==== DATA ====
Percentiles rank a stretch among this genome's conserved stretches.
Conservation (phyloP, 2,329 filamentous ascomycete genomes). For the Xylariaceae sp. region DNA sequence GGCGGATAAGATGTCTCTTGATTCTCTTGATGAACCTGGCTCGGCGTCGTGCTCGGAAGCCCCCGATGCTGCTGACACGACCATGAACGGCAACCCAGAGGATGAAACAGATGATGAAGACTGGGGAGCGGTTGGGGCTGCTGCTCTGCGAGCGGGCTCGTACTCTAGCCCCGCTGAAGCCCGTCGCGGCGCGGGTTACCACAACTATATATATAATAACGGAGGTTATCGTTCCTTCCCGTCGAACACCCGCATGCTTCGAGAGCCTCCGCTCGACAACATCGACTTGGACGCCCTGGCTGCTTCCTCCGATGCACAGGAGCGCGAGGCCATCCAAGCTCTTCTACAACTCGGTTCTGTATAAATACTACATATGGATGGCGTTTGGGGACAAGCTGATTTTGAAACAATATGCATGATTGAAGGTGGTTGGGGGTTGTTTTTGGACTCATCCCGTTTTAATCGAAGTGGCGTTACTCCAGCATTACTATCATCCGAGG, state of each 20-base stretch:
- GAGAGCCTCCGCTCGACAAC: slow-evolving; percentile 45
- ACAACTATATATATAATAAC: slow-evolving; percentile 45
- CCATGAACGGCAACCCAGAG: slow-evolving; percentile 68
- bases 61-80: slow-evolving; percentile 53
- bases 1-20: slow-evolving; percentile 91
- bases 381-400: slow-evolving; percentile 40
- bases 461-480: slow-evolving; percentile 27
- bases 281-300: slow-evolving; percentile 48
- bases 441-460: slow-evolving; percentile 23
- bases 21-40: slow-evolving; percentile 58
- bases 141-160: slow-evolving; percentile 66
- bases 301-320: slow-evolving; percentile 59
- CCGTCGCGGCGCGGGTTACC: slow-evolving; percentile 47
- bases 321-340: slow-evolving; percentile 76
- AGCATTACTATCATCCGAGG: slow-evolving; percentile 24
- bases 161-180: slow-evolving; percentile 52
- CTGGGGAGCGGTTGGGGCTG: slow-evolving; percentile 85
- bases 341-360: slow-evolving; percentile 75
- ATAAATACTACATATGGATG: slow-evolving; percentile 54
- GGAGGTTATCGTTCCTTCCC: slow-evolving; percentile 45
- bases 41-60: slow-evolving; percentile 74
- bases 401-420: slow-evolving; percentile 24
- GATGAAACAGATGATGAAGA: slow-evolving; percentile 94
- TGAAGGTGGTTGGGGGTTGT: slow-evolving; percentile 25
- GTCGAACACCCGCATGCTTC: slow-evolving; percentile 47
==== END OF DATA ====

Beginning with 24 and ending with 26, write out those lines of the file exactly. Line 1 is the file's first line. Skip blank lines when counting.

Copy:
- bases 401-420: slow-evolving; percentile 24
- GATGAAACAGATGATGAAGA: slow-evolving; percentile 94
- TGAAGGTGGTTGGGGGTTGT: slow-evolving; percentile 25